Monday, October 10, 2016

Joining an awesome blog tour - A fantastic guest post from Lou Kuenzler, author of "Finding Black Beauty" (Scholastic Press)

We're hosting a rather special guest post from an author who has written an utterly spellbinding and brilliant new book based on the works of Anna Sewell's "Black Beauty".

In Lou Kuenzler's "Finding Black Beauty" you'll meet a young girl called Josie who is forced to masquerade as a boy to keep her dream job as a stable hand. She falls in love with Beauty, a gorgeous black horse - and vows to follow Beauty to London when he's sold off one day.

Lou is here to share with us her influences and favourite childhood books, so take it away Lou!


First of all, just to say, a huge thank you to Read It Daddy for inviting me on to the blog (thank YOU too! - Ed)

My latest children’s book, Finding Black Beauty, has just come out. It is inspired by Anna Sewell’s wonderful and heart-breaking classic, Black Beauty, which I read many, many times as a child.  I was lucky enough to grow up on a farm and have my own pony, so I always loved animal stories.  Black Beauty had a very special place though - Beauty’s adventures and the set-backs he faces really matter. It is life and death stuff! I know, as a child, I loved that … I loved hoping and crying and living every moment with the magnificent horse.  Even though I have read the book four or five times in the last year alone, I still can’t turn to the final scenes with Ginger without a tissue in hand.  That sadness is cathartic - I didn’t know that when was eight or nine years old, of course - but I did know that I was totally immersed in Beauty’s world and always sorry when somebody called me away from the book to do chores. (It was the 1970s - children had a lot of chores! Especially on a farm …)

I know my own children would list Michael Morpurgo’s heart-wrenching War Horse amongst their favourite books for many of the same reasons. Sewell’s Beauty and Morpurgo’s Joey share that same honest, direct, first-person-animal viewpoint which draws the child reader in.  Genius!

I knew with Finding Black Beauty that I wanted to tell the story of the young stable lad, Joe. He only appears in two brief incidents in Sewell’s book but both are vital to Beauty’s welfare.  As soon as I looked at the story with an eye to developing it for contemporary readers, it was this character who fascinated me most.  What was it like to be a servant in Victorian times?  What would his childhood be like when he had work for a living? I was acutely aware that he is only a little older than many of my readers themselves would be.  Sewell tells us: “Poor Joe! He was young and small, and as yet he knew very little …” He makes a terrible mistake which nearly costs Beauty his life. This got me to wondering why he was so inexperienced… Was it just his age? Then I had an idea! “What if he is really a girl in disguise?” I wondered. If Joseph was really Josephine she would never have been allowed to work with horses before (girls were sent to the laundry or the dairy) … and from that moment on, I knew I had to write the story from the point of view of a young Victorian girl, Josie, and all the things that disguising her gender might open up for her at that time.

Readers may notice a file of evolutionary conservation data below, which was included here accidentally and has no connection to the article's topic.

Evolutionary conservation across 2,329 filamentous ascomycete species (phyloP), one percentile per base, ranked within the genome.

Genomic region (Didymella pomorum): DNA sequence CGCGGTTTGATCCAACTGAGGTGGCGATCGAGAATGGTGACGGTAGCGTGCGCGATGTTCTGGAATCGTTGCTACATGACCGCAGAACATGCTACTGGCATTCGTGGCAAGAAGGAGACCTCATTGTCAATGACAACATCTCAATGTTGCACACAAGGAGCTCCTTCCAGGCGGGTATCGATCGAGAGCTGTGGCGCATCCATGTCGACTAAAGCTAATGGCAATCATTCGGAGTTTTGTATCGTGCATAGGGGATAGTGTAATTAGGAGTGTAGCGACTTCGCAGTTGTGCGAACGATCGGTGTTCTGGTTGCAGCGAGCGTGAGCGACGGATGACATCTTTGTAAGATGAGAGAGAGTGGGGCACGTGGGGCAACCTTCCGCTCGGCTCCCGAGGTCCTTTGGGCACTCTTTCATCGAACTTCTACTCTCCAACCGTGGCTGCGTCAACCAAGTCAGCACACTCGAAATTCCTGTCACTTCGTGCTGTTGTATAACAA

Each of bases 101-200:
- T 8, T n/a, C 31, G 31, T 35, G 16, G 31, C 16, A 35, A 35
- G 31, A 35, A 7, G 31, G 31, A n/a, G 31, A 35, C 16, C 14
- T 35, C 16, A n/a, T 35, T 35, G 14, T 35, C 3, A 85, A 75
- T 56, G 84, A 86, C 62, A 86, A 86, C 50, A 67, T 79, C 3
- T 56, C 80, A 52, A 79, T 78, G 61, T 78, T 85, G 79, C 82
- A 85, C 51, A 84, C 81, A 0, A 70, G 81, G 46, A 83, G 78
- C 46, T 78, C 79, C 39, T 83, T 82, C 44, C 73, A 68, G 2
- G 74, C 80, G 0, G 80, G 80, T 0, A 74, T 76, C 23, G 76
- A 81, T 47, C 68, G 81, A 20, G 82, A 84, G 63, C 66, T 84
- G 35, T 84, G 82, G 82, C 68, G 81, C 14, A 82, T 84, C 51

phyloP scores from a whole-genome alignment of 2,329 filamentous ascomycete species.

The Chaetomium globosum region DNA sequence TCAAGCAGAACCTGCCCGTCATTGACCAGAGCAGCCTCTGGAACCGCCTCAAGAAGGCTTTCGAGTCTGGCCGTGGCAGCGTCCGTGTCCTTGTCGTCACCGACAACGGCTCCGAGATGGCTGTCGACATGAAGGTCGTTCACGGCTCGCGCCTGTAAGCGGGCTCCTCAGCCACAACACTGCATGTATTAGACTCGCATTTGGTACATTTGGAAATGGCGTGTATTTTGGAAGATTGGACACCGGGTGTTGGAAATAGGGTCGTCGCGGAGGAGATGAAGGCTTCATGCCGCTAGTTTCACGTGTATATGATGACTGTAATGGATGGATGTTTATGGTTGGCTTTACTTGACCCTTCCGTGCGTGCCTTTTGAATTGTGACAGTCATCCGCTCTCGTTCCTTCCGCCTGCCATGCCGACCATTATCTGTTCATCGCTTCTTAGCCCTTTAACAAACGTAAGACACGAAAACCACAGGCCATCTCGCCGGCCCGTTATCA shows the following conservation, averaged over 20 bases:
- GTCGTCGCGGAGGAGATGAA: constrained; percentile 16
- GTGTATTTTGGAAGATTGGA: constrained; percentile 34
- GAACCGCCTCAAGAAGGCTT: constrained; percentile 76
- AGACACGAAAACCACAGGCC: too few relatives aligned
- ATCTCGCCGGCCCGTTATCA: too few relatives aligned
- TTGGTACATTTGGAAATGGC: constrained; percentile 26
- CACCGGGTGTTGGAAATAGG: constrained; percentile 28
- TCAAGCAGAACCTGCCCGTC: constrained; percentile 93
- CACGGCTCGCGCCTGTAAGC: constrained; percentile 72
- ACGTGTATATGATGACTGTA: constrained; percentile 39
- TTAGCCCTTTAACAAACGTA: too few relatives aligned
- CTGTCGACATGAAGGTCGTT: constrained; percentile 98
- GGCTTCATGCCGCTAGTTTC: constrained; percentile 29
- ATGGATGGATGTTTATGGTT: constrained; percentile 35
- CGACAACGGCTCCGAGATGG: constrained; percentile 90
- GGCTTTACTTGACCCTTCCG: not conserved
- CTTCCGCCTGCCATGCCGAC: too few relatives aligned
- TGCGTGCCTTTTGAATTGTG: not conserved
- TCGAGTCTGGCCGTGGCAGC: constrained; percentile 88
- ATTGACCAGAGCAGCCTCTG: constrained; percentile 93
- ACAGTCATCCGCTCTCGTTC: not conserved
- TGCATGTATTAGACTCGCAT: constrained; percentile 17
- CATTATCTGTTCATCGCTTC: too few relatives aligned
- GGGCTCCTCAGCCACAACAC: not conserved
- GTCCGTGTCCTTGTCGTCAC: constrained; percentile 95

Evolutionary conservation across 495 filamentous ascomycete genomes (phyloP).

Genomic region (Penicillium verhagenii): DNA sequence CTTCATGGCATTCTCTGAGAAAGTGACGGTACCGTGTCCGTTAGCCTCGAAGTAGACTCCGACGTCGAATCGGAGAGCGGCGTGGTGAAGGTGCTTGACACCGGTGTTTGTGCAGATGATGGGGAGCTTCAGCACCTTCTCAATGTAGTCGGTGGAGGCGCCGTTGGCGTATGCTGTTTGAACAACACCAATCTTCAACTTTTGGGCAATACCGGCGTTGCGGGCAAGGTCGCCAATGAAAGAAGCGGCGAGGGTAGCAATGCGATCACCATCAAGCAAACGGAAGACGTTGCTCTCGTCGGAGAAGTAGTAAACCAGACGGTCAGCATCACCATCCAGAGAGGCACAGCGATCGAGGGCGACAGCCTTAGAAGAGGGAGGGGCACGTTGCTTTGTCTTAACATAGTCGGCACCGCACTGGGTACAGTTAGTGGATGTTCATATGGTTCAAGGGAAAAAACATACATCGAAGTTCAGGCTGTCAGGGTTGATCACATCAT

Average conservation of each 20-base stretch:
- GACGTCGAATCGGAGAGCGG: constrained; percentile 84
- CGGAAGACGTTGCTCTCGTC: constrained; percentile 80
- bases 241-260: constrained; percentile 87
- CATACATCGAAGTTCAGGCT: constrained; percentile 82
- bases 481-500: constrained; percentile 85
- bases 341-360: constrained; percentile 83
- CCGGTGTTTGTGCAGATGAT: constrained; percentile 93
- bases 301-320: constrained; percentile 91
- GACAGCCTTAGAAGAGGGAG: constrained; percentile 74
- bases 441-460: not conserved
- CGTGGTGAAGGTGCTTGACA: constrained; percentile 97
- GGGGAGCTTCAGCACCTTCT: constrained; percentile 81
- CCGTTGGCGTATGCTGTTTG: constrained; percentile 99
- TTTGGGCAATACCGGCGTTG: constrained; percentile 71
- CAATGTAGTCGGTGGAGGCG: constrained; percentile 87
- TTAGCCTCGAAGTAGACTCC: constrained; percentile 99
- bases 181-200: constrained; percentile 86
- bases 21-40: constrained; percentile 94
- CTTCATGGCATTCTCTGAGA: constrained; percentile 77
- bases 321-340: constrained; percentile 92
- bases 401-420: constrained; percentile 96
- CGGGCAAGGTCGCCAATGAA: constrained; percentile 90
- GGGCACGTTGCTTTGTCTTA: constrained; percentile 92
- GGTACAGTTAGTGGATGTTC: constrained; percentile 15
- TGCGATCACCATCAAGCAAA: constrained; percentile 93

The decision to have Josie disguise herself, instantly reminded me of one of my other favourite childhood books.  In Geoffrey Trease’s Cue for Treason a young boy actor Kit, turns out to really be Katherine in disguise.  Kit has joined Shakespeare’s Players to escape a forced marriage to the villain of the book.  Lots of the action takes place on horseback too - so I was over the moon, two of my greatest passions, riding and theatre all in one book!  As it turned out, I eventually ran away from the farm (well, asked my parents to loan me the money for a National Express coach ticket) and became a theatre director. There are several chapters in Finding Black Beauty set in the theatre too (when Josie comes to London). I was delighted to be able to bring those childhood passions together and, in some small way, say thank you to the wonderful books which inspired my imagination all those (rather too many) years ago.

"Finding Black Beauty" by Lou Kuenzler is released on 6th October 2016, published by Scholastic Press.

Don't forget to check out the rest of the stops on the blog tour!

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